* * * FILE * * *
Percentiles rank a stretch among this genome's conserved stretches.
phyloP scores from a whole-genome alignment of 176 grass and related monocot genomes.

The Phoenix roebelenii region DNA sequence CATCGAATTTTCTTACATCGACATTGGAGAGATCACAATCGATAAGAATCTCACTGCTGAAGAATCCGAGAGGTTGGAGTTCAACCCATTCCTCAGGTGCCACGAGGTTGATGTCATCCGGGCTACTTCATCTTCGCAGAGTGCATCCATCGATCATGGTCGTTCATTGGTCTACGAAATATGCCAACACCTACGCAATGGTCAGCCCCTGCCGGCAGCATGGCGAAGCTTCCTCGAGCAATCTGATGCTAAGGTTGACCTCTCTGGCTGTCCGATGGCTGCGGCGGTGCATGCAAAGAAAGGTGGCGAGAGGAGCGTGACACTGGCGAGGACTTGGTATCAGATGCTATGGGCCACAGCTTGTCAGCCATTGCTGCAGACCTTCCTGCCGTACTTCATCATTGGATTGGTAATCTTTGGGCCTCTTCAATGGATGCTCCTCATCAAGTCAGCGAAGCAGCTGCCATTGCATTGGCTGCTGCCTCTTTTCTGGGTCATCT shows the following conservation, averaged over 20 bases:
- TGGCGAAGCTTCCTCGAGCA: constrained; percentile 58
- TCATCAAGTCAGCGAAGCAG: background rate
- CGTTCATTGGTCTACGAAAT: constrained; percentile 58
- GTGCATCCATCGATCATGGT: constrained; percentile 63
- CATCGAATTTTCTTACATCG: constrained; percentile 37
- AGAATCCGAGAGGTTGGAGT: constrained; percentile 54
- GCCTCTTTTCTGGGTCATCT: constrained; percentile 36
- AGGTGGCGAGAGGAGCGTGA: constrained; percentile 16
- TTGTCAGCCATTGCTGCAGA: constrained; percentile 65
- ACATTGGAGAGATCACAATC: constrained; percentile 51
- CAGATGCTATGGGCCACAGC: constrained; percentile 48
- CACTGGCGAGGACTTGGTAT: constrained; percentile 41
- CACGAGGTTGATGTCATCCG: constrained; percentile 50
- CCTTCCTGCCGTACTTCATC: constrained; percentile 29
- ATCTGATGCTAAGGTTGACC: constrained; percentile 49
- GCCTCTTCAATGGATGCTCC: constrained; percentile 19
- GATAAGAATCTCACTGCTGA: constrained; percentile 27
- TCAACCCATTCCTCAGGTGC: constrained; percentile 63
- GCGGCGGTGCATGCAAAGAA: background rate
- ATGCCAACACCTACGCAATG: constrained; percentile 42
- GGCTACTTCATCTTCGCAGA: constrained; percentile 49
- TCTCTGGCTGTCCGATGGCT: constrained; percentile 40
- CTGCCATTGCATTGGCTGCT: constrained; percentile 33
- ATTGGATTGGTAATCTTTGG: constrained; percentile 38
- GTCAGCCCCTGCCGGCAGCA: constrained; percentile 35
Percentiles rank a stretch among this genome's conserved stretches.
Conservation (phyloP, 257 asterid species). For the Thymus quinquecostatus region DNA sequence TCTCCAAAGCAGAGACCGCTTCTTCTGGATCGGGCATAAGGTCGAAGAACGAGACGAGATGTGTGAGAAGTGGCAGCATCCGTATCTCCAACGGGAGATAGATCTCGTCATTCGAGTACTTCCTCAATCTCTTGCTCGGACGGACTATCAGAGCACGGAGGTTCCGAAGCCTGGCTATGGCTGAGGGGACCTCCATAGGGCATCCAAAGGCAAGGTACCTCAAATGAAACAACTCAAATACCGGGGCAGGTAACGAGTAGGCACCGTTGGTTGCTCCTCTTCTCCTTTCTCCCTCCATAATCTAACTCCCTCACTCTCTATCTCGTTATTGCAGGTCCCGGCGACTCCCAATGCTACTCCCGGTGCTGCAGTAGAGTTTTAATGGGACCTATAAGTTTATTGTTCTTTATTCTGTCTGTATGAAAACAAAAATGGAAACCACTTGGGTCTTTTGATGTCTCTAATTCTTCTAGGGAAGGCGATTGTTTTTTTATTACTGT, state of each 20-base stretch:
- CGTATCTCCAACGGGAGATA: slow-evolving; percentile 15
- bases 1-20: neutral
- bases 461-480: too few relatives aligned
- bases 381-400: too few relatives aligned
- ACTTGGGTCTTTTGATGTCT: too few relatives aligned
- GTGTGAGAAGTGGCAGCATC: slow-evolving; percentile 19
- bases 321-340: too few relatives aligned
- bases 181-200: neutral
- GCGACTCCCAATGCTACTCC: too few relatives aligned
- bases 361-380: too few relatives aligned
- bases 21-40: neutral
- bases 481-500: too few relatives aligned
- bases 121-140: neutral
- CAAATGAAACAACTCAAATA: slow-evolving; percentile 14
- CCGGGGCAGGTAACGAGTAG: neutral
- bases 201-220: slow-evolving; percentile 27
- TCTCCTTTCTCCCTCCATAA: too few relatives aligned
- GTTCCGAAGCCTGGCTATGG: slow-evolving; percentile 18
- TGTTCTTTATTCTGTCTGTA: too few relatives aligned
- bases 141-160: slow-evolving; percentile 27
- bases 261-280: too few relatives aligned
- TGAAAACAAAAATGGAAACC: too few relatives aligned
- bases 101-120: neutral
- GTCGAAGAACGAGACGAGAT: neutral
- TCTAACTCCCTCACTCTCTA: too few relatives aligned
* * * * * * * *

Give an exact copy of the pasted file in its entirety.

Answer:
Percentiles rank a stretch among this genome's conserved stretches.
phyloP scores from a whole-genome alignment of 176 grass and related monocot genomes.

The Phoenix roebelenii region DNA sequence CATCGAATTTTCTTACATCGACATTGGAGAGATCACAATCGATAAGAATCTCACTGCTGAAGAATCCGAGAGGTTGGAGTTCAACCCATTCCTCAGGTGCCACGAGGTTGATGTCATCCGGGCTACTTCATCTTCGCAGAGTGCATCCATCGATCATGGTCGTTCATTGGTCTACGAAATATGCCAACACCTACGCAATGGTCAGCCCCTGCCGGCAGCATGGCGAAGCTTCCTCGAGCAATCTGATGCTAAGGTTGACCTCTCTGGCTGTCCGATGGCTGCGGCGGTGCATGCAAAGAAAGGTGGCGAGAGGAGCGTGACACTGGCGAGGACTTGGTATCAGATGCTATGGGCCACAGCTTGTCAGCCATTGCTGCAGACCTTCCTGCCGTACTTCATCATTGGATTGGTAATCTTTGGGCCTCTTCAATGGATGCTCCTCATCAAGTCAGCGAAGCAGCTGCCATTGCATTGGCTGCTGCCTCTTTTCTGGGTCATCT shows the following conservation, averaged over 20 bases:
- TGGCGAAGCTTCCTCGAGCA: constrained; percentile 58
- TCATCAAGTCAGCGAAGCAG: background rate
- CGTTCATTGGTCTACGAAAT: constrained; percentile 58
- GTGCATCCATCGATCATGGT: constrained; percentile 63
- CATCGAATTTTCTTACATCG: constrained; percentile 37
- AGAATCCGAGAGGTTGGAGT: constrained; percentile 54
- GCCTCTTTTCTGGGTCATCT: constrained; percentile 36
- AGGTGGCGAGAGGAGCGTGA: constrained; percentile 16
- TTGTCAGCCATTGCTGCAGA: constrained; percentile 65
- ACATTGGAGAGATCACAATC: constrained; percentile 51
- CAGATGCTATGGGCCACAGC: constrained; percentile 48
- CACTGGCGAGGACTTGGTAT: constrained; percentile 41
- CACGAGGTTGATGTCATCCG: constrained; percentile 50
- CCTTCCTGCCGTACTTCATC: constrained; percentile 29
- ATCTGATGCTAAGGTTGACC: constrained; percentile 49
- GCCTCTTCAATGGATGCTCC: constrained; percentile 19
- GATAAGAATCTCACTGCTGA: constrained; percentile 27
- TCAACCCATTCCTCAGGTGC: constrained; percentile 63
- GCGGCGGTGCATGCAAAGAA: background rate
- ATGCCAACACCTACGCAATG: constrained; percentile 42
- GGCTACTTCATCTTCGCAGA: constrained; percentile 49
- TCTCTGGCTGTCCGATGGCT: constrained; percentile 40
- CTGCCATTGCATTGGCTGCT: constrained; percentile 33
- ATTGGATTGGTAATCTTTGG: constrained; percentile 38
- GTCAGCCCCTGCCGGCAGCA: constrained; percentile 35
Percentiles rank a stretch among this genome's conserved stretches.
Conservation (phyloP, 257 asterid species). For the Thymus quinquecostatus region DNA sequence TCTCCAAAGCAGAGACCGCTTCTTCTGGATCGGGCATAAGGTCGAAGAACGAGACGAGATGTGTGAGAAGTGGCAGCATCCGTATCTCCAACGGGAGATAGATCTCGTCATTCGAGTACTTCCTCAATCTCTTGCTCGGACGGACTATCAGAGCACGGAGGTTCCGAAGCCTGGCTATGGCTGAGGGGACCTCCATAGGGCATCCAAAGGCAAGGTACCTCAAATGAAACAACTCAAATACCGGGGCAGGTAACGAGTAGGCACCGTTGGTTGCTCCTCTTCTCCTTTCTCCCTCCATAATCTAACTCCCTCACTCTCTATCTCGTTATTGCAGGTCCCGGCGACTCCCAATGCTACTCCCGGTGCTGCAGTAGAGTTTTAATGGGACCTATAAGTTTATTGTTCTTTATTCTGTCTGTATGAAAACAAAAATGGAAACCACTTGGGTCTTTTGATGTCTCTAATTCTTCTAGGGAAGGCGATTGTTTTTTTATTACTGT, state of each 20-base stretch:
- CGTATCTCCAACGGGAGATA: slow-evolving; percentile 15
- bases 1-20: neutral
- bases 461-480: too few relatives aligned
- bases 381-400: too few relatives aligned
- ACTTGGGTCTTTTGATGTCT: too few relatives aligned
- GTGTGAGAAGTGGCAGCATC: slow-evolving; percentile 19
- bases 321-340: too few relatives aligned
- bases 181-200: neutral
- GCGACTCCCAATGCTACTCC: too few relatives aligned
- bases 361-380: too few relatives aligned
- bases 21-40: neutral
- bases 481-500: too few relatives aligned
- bases 121-140: neutral
- CAAATGAAACAACTCAAATA: slow-evolving; percentile 14
- CCGGGGCAGGTAACGAGTAG: neutral
- bases 201-220: slow-evolving; percentile 27
- TCTCCTTTCTCCCTCCATAA: too few relatives aligned
- GTTCCGAAGCCTGGCTATGG: slow-evolving; percentile 18
- TGTTCTTTATTCTGTCTGTA: too few relatives aligned
- bases 141-160: slow-evolving; percentile 27
- bases 261-280: too few relatives aligned
- TGAAAACAAAAATGGAAACC: too few relatives aligned
- bases 101-120: neutral
- GTCGAAGAACGAGACGAGAT: neutral
- TCTAACTCCCTCACTCTCTA: too few relatives aligned